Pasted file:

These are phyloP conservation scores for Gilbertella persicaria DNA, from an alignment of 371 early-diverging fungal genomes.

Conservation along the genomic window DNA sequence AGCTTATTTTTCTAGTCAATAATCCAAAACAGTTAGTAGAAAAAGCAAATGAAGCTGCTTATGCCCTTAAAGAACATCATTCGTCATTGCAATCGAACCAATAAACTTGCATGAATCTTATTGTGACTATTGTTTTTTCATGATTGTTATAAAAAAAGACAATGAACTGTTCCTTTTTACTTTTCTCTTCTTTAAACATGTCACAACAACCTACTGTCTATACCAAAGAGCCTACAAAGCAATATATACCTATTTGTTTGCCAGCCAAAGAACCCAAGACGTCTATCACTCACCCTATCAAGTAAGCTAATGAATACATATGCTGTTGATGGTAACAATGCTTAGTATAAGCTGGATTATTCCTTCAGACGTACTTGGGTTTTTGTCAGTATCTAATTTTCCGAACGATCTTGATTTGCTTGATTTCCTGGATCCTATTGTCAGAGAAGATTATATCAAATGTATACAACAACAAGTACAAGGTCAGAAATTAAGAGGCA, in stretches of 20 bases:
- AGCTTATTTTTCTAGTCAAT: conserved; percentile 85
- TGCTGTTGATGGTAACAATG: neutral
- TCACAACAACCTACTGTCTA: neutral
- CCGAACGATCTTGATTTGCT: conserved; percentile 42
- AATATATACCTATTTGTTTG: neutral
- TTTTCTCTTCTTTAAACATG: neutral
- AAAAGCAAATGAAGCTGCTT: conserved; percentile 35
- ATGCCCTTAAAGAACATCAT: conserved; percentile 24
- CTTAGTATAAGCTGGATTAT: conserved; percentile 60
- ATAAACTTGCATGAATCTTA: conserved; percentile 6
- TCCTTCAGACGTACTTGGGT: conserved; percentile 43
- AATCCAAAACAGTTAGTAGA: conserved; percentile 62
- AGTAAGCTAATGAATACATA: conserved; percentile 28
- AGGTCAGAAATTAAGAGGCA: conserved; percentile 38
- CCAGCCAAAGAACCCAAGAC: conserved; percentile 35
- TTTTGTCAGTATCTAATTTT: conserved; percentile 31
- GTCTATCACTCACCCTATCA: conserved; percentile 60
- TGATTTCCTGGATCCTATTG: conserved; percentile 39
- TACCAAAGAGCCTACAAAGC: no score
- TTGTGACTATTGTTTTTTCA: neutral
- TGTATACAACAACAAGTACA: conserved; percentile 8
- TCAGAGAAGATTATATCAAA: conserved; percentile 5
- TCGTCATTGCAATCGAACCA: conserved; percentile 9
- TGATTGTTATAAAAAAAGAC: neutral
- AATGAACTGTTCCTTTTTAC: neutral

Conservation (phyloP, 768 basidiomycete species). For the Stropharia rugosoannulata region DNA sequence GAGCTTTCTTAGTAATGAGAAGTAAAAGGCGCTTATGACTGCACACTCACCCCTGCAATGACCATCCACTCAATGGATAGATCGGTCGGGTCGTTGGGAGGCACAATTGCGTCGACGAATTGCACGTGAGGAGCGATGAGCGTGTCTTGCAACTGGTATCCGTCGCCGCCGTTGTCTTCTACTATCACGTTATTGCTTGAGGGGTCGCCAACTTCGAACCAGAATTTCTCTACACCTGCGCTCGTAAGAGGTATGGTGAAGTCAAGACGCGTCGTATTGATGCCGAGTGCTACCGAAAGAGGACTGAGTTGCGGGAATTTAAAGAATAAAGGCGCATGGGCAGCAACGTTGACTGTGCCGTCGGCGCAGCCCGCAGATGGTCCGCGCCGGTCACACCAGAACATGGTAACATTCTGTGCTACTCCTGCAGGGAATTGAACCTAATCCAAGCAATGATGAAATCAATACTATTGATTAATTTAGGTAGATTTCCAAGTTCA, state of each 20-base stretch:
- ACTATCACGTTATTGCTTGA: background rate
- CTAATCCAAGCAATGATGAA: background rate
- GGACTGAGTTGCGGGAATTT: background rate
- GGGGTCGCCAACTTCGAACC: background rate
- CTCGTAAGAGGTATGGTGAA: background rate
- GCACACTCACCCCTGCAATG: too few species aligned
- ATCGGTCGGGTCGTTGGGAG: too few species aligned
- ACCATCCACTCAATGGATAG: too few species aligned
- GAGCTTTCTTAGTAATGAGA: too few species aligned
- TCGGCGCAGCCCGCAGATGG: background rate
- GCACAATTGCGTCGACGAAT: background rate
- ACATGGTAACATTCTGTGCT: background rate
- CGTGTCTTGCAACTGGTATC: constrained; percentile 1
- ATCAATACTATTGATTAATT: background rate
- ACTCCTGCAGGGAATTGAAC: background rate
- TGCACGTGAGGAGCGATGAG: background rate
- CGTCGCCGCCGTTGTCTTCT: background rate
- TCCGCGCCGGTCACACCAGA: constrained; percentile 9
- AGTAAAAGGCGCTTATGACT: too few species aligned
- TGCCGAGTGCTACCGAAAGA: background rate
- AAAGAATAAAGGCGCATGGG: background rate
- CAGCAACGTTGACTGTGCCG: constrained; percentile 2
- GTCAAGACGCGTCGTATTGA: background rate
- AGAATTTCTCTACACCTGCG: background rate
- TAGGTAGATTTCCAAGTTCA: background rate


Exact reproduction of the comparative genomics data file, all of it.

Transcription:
These are phyloP conservation scores for Gilbertella persicaria DNA, from an alignment of 371 early-diverging fungal genomes.

Conservation along the genomic window DNA sequence AGCTTATTTTTCTAGTCAATAATCCAAAACAGTTAGTAGAAAAAGCAAATGAAGCTGCTTATGCCCTTAAAGAACATCATTCGTCATTGCAATCGAACCAATAAACTTGCATGAATCTTATTGTGACTATTGTTTTTTCATGATTGTTATAAAAAAAGACAATGAACTGTTCCTTTTTACTTTTCTCTTCTTTAAACATGTCACAACAACCTACTGTCTATACCAAAGAGCCTACAAAGCAATATATACCTATTTGTTTGCCAGCCAAAGAACCCAAGACGTCTATCACTCACCCTATCAAGTAAGCTAATGAATACATATGCTGTTGATGGTAACAATGCTTAGTATAAGCTGGATTATTCCTTCAGACGTACTTGGGTTTTTGTCAGTATCTAATTTTCCGAACGATCTTGATTTGCTTGATTTCCTGGATCCTATTGTCAGAGAAGATTATATCAAATGTATACAACAACAAGTACAAGGTCAGAAATTAAGAGGCA, in stretches of 20 bases:
- AGCTTATTTTTCTAGTCAAT: conserved; percentile 85
- TGCTGTTGATGGTAACAATG: neutral
- TCACAACAACCTACTGTCTA: neutral
- CCGAACGATCTTGATTTGCT: conserved; percentile 42
- AATATATACCTATTTGTTTG: neutral
- TTTTCTCTTCTTTAAACATG: neutral
- AAAAGCAAATGAAGCTGCTT: conserved; percentile 35
- ATGCCCTTAAAGAACATCAT: conserved; percentile 24
- CTTAGTATAAGCTGGATTAT: conserved; percentile 60
- ATAAACTTGCATGAATCTTA: conserved; percentile 6
- TCCTTCAGACGTACTTGGGT: conserved; percentile 43
- AATCCAAAACAGTTAGTAGA: conserved; percentile 62
- AGTAAGCTAATGAATACATA: conserved; percentile 28
- AGGTCAGAAATTAAGAGGCA: conserved; percentile 38
- CCAGCCAAAGAACCCAAGAC: conserved; percentile 35
- TTTTGTCAGTATCTAATTTT: conserved; percentile 31
- GTCTATCACTCACCCTATCA: conserved; percentile 60
- TGATTTCCTGGATCCTATTG: conserved; percentile 39
- TACCAAAGAGCCTACAAAGC: no score
- TTGTGACTATTGTTTTTTCA: neutral
- TGTATACAACAACAAGTACA: conserved; percentile 8
- TCAGAGAAGATTATATCAAA: conserved; percentile 5
- TCGTCATTGCAATCGAACCA: conserved; percentile 9
- TGATTGTTATAAAAAAAGAC: neutral
- AATGAACTGTTCCTTTTTAC: neutral

Conservation (phyloP, 768 basidiomycete species). For the Stropharia rugosoannulata region DNA sequence GAGCTTTCTTAGTAATGAGAAGTAAAAGGCGCTTATGACTGCACACTCACCCCTGCAATGACCATCCACTCAATGGATAGATCGGTCGGGTCGTTGGGAGGCACAATTGCGTCGACGAATTGCACGTGAGGAGCGATGAGCGTGTCTTGCAACTGGTATCCGTCGCCGCCGTTGTCTTCTACTATCACGTTATTGCTTGAGGGGTCGCCAACTTCGAACCAGAATTTCTCTACACCTGCGCTCGTAAGAGGTATGGTGAAGTCAAGACGCGTCGTATTGATGCCGAGTGCTACCGAAAGAGGACTGAGTTGCGGGAATTTAAAGAATAAAGGCGCATGGGCAGCAACGTTGACTGTGCCGTCGGCGCAGCCCGCAGATGGTCCGCGCCGGTCACACCAGAACATGGTAACATTCTGTGCTACTCCTGCAGGGAATTGAACCTAATCCAAGCAATGATGAAATCAATACTATTGATTAATTTAGGTAGATTTCCAAGTTCA, state of each 20-base stretch:
- ACTATCACGTTATTGCTTGA: background rate
- CTAATCCAAGCAATGATGAA: background rate
- GGACTGAGTTGCGGGAATTT: background rate
- GGGGTCGCCAACTTCGAACC: background rate
- CTCGTAAGAGGTATGGTGAA: background rate
- GCACACTCACCCCTGCAATG: too few species aligned
- ATCGGTCGGGTCGTTGGGAG: too few species aligned
- ACCATCCACTCAATGGATAG: too few species aligned
- GAGCTTTCTTAGTAATGAGA: too few species aligned
- TCGGCGCAGCCCGCAGATGG: background rate
- GCACAATTGCGTCGACGAAT: background rate
- ACATGGTAACATTCTGTGCT: background rate
- CGTGTCTTGCAACTGGTATC: constrained; percentile 1
- ATCAATACTATTGATTAATT: background rate
- ACTCCTGCAGGGAATTGAAC: background rate
- TGCACGTGAGGAGCGATGAG: background rate
- CGTCGCCGCCGTTGTCTTCT: background rate
- TCCGCGCCGGTCACACCAGA: constrained; percentile 9
- AGTAAAAGGCGCTTATGACT: too few species aligned
- TGCCGAGTGCTACCGAAAGA: background rate
- AAAGAATAAAGGCGCATGGG: background rate
- CAGCAACGTTGACTGTGCCG: constrained; percentile 2
- GTCAAGACGCGTCGTATTGA: background rate
- AGAATTTCTCTACACCTGCG: background rate
- TAGGTAGATTTCCAAGTTCA: background rate